Let me tell you, the moment Leia puts that data disk into Artoo becomes stunning in light of Rogue One. Before, the disk was just some flimsy little data-transfer device of no real significance -- all the meaning of the scene was bound up in Leia and Artoo interacting. This time, that disk was the thing everybody in the last movie died to get hold of. Suddenly, instead of being our cute robot hero being given a mission by the movie's female lead, what we see is the transfer of the most important thing in the galaxy to this little droid who doesn't even speak a human language.
What follows is a long sequence of seemingly low-key adventures (compared to the action of R1), but with the slow pace turned on its head by the knowledge that no one in the whole first half of the movie has any idea how important this information is! (Except Artoo, and he can't tell anyone.) Owen ordering Luke to take the droids into town and have their memories erased changes from a curmudgeonly uncle trying to stave off trouble into a horrifying command that would render Jyn and Cassian's deaths meaningless.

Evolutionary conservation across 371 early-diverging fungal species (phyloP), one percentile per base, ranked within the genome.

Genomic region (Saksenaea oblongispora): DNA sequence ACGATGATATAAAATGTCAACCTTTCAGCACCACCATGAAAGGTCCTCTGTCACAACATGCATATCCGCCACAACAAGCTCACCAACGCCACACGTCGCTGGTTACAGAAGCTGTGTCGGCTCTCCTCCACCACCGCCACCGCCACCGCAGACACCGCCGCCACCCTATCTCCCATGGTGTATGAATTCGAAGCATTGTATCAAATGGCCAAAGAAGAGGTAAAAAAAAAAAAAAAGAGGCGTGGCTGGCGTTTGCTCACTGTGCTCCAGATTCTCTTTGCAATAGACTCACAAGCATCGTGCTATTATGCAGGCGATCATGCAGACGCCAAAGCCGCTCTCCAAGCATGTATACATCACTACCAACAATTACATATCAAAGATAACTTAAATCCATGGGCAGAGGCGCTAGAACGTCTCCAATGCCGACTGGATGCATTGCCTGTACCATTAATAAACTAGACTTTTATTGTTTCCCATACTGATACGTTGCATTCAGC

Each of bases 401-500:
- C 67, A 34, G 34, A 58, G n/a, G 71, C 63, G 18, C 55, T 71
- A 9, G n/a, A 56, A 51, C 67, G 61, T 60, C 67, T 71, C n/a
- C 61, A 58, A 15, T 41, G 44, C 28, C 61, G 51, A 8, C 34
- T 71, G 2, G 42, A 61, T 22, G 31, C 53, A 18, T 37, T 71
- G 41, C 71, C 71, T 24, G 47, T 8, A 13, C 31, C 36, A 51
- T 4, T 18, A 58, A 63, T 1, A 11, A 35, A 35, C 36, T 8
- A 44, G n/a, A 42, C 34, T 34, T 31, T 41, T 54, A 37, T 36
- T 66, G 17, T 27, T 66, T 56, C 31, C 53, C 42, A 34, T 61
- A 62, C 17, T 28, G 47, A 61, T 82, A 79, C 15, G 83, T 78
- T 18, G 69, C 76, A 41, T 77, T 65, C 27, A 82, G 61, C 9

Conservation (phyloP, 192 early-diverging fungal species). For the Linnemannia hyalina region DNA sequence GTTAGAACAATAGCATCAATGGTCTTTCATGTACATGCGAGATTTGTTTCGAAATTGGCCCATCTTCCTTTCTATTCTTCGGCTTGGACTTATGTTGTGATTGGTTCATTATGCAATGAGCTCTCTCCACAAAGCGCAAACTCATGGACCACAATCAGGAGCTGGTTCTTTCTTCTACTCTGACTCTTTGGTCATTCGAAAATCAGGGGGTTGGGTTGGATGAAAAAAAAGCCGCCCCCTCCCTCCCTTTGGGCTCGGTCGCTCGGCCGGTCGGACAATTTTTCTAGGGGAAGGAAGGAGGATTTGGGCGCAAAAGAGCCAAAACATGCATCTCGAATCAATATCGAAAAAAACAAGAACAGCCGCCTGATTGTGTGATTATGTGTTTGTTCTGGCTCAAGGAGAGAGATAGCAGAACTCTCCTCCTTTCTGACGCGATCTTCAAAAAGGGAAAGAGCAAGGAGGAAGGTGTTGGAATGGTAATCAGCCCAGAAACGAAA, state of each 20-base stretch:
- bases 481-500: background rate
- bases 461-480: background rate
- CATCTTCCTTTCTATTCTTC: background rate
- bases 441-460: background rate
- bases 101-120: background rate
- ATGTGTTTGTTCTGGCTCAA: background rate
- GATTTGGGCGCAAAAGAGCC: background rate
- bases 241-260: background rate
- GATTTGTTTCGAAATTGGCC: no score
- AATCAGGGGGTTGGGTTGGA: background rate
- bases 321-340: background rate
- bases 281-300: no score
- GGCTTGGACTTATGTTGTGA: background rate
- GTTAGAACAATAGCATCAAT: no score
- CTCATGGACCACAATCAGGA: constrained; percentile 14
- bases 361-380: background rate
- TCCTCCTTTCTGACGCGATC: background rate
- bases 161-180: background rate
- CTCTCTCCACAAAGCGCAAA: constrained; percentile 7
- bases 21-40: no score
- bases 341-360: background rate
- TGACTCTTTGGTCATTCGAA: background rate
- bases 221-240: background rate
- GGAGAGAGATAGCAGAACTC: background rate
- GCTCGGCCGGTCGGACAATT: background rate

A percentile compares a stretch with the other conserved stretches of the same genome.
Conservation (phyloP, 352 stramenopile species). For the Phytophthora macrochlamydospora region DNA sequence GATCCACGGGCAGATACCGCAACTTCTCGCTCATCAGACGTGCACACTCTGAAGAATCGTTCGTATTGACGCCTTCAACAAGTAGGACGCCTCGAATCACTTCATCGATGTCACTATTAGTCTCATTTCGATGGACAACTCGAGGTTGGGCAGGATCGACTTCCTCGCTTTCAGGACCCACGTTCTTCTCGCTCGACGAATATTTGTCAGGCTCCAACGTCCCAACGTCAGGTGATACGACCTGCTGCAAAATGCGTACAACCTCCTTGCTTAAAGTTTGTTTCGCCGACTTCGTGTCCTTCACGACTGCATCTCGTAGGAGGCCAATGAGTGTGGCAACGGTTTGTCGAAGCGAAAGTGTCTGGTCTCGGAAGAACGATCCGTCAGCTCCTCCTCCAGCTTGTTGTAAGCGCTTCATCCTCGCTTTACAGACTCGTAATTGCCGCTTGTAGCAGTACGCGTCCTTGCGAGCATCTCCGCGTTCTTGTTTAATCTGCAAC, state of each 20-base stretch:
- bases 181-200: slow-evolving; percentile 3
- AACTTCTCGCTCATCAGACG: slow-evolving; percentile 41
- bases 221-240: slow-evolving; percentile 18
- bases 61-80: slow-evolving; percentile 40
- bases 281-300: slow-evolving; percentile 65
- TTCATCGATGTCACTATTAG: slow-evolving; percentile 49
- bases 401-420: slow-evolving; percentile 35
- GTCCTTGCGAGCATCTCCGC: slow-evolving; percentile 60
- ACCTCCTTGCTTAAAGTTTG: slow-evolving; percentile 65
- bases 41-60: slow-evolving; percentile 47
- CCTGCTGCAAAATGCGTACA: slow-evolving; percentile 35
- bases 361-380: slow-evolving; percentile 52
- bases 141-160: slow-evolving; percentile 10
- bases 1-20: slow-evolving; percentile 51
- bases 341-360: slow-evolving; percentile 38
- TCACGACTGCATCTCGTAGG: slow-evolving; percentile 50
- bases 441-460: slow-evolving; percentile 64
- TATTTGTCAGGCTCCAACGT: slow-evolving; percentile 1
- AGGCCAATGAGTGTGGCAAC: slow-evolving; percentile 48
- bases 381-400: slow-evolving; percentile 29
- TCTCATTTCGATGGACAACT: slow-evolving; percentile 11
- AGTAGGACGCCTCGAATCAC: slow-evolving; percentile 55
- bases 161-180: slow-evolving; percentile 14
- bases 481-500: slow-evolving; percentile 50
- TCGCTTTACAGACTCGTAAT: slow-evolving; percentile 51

I read and heard a lot of people saying that Darth Vader's display of power at the end of R1 was inconsistent with and would undercut the drama of his actions in Episode IV. But for me, it had the opposite effect. R1 Vader does a lot of Force-lifting and throwing, but he really doesn't move any quicker than ANH Vader. And the opening of ANH shows us that Vader behaves very differently when a situation is under complete control than he did when in the middle of a pitched space battle. The 1977 Darth Vader basically served as Tarkin's henchman for most of the movie. But within the context of Rogue One, we can now see that he stands behind Tarkin not because he's a lackey, but because the two of them have very firmly established spheres of authority, and Vader is totally comfortable letting Tarkin run the bureaucratic part of the Death Star's activities.